SeaGL speaker Q&A: edunham
SeaGL speaker and staff member edunham answers a few questions about the upcoming conference:
Q: Could you please introduce yourself and tell us a little about your background?
A: Hi, I’m edunham. I’m a “DevOps” engineer for Mozilla Research and alum of the OSU Open Source Lab. I enjoy working on and with free and open source software, and find that public speaking is a natural extension of that instinct to share information.
Q: Without tipping your hand on the actual talk, can you give us an idea of what we might expect?
A: My talk is called “You Should Speak”, and it’s all about offering technical solutions to the obstacles which keep others from taking advantage of the excellent personal and professional opportunities that result from presenting at tech conferences. Halfway through my education at Oregon State University, I accidentally founded a sysadmin training program called DevOps Bootcamp, and found myself teaching a bunch of newbies about topics that I wasn’t yet super confident at myself. I’ve gone on to speak at over a dozen different tech conferences in the past few years. This SeaGL will be my 19th talk since 2013, and the 3rd or 4th conference I’ve helped organize, so the suggestions in my talk are drawn from a reasonable amount of experience (though I haven’t been doing this long enough to forget what it’s like to be new).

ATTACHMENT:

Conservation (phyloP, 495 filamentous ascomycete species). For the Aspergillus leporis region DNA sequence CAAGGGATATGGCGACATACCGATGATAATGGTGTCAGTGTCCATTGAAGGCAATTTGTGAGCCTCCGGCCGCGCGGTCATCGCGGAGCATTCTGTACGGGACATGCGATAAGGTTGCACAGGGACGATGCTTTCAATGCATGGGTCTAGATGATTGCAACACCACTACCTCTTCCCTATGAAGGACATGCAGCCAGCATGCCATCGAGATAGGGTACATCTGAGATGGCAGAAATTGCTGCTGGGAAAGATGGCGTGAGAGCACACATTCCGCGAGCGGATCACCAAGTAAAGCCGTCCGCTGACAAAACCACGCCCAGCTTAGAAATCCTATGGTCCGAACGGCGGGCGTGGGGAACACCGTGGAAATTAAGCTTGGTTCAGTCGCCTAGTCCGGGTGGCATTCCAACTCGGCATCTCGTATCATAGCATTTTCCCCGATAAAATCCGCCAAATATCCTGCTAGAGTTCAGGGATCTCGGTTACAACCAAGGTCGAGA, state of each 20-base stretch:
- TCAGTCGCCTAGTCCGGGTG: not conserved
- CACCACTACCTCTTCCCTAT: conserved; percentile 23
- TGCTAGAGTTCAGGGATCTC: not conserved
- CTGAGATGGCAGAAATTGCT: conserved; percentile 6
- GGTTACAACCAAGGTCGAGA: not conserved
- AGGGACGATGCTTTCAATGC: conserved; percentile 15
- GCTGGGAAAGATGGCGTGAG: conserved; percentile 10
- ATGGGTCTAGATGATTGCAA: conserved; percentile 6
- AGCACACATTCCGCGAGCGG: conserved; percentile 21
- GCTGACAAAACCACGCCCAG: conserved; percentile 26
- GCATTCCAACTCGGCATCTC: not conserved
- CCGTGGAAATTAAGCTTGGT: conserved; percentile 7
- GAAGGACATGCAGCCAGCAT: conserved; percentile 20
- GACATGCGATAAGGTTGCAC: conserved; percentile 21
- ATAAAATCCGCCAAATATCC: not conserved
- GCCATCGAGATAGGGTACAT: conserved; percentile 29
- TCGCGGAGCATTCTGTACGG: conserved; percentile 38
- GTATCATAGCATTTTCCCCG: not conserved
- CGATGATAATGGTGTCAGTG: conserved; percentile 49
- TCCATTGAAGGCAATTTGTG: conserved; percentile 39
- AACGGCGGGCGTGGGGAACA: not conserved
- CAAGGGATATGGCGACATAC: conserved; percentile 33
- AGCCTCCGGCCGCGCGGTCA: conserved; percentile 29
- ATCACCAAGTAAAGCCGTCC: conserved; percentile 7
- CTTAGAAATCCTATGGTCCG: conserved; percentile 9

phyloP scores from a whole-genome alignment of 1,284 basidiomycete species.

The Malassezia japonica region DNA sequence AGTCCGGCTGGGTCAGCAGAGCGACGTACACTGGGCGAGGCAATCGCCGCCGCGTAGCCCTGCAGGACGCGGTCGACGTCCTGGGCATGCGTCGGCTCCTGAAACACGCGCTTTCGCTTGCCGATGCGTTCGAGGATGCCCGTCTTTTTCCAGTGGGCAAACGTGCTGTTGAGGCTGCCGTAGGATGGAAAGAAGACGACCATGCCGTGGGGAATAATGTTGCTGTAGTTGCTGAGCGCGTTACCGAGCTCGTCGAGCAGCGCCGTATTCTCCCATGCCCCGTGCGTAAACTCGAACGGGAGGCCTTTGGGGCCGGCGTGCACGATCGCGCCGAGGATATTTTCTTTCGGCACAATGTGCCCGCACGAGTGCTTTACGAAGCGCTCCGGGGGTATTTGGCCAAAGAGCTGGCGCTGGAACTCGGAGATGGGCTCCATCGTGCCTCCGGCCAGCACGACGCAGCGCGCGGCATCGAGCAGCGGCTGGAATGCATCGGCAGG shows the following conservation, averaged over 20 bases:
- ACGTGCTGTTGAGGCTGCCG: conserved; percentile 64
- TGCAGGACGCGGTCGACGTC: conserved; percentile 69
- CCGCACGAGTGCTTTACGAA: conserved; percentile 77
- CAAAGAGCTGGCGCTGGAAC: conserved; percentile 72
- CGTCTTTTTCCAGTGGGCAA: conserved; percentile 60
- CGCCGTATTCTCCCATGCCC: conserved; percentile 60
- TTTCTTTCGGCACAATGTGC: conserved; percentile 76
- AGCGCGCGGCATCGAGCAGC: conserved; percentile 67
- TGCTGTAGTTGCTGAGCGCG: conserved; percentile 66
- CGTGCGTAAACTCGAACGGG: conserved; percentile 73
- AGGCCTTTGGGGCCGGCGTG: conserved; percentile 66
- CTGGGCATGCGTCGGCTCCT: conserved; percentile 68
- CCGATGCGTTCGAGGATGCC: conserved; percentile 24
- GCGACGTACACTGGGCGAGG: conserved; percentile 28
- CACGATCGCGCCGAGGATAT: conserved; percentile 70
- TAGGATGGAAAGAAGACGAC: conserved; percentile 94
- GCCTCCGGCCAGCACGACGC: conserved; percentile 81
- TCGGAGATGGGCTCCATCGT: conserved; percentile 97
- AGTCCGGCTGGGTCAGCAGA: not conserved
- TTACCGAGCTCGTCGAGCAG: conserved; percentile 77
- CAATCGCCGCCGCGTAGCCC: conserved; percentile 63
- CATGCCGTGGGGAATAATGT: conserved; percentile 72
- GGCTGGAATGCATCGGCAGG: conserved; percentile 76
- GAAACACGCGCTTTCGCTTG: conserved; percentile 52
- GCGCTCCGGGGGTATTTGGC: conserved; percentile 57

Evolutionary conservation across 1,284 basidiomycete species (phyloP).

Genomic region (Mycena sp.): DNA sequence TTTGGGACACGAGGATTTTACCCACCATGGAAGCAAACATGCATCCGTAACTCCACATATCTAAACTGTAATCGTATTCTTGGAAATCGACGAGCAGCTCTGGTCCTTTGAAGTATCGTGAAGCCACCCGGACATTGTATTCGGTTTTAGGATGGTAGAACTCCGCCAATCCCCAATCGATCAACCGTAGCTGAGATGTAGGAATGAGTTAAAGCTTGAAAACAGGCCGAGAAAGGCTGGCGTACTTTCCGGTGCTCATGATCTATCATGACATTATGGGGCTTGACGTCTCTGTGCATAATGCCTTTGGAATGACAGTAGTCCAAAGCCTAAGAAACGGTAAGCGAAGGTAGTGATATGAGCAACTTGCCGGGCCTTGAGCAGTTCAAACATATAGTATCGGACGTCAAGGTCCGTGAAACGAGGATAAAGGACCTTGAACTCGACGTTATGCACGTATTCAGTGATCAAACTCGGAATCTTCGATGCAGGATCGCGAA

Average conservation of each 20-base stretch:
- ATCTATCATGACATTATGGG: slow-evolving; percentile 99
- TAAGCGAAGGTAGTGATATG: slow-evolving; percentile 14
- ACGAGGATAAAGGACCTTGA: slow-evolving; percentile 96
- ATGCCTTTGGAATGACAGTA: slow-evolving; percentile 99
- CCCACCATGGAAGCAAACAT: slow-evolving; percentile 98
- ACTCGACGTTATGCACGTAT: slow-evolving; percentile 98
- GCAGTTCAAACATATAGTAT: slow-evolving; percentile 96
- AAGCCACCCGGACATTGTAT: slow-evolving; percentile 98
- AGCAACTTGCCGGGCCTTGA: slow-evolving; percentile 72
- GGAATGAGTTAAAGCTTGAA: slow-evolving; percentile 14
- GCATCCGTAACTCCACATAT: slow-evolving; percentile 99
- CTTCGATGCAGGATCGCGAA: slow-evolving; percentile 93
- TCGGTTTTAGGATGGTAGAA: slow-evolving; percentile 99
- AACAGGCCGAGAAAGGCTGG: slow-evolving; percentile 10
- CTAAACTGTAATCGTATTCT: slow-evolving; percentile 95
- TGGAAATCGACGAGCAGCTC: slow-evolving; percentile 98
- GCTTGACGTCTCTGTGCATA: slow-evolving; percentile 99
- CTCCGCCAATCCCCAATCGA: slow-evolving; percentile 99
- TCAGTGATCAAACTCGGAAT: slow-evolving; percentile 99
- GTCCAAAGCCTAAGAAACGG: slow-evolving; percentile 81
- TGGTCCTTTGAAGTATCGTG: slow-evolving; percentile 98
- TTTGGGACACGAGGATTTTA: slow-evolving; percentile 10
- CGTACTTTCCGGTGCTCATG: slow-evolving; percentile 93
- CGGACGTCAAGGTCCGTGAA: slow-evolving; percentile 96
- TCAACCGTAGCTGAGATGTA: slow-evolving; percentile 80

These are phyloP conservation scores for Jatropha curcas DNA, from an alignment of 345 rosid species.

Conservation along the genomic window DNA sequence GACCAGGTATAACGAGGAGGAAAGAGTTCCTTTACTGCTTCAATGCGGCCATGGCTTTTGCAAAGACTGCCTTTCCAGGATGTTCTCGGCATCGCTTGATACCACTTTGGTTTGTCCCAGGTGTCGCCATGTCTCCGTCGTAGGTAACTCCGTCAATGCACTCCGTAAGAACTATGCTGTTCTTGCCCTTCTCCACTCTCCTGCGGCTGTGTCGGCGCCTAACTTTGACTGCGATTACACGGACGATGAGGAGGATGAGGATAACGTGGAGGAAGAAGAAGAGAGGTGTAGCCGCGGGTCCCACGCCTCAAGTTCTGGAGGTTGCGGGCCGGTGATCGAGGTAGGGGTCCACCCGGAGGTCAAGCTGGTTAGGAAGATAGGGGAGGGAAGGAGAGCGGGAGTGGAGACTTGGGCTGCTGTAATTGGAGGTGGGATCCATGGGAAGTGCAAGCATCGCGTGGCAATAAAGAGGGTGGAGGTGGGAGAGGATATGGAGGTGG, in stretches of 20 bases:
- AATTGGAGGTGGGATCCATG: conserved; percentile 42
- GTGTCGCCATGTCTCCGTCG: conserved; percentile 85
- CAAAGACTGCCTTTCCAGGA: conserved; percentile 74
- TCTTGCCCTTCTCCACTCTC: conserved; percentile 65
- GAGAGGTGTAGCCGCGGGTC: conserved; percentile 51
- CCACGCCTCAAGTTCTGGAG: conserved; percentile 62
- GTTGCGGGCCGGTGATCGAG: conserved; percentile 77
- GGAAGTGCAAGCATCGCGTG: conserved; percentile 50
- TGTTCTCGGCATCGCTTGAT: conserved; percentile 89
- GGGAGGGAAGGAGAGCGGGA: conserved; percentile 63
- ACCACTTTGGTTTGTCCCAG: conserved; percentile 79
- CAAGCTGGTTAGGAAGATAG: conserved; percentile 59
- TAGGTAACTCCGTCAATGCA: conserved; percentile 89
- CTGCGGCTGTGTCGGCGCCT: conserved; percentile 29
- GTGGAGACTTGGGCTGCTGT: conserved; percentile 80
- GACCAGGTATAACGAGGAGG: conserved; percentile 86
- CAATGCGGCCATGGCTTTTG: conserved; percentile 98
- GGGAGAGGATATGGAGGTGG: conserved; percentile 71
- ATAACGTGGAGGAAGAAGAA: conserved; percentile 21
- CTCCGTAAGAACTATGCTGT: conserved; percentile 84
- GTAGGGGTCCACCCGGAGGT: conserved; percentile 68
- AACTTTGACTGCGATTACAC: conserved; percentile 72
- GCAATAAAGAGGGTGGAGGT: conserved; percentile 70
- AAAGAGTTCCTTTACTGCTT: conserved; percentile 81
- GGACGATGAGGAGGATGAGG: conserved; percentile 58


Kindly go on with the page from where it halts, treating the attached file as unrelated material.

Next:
Q: Is this your first visit to SeaGL? If so, what are your expectations? If not, can you give us your impressions of the event?
I spoke at SeaGL last year, and found it to be a really pleasant, welcoming event. I think its size is in the sweet spot for Northwest tech conferences: Large enough to offer a wide variety of talks and cater to diverse experience levels, yet small enough to mitigate problems with getting lost in the crowd. It also fits in a downtown venue surrounded by restaraunts, which you’ll appreciate if you’ve ever been to a gathering at a convention center in a “food desert”! Socially, I felt like SeaGL was less “cliquey” than some larger conferences, as well – attendees seemed happy to talk to strangers, and always had something interesting to say!
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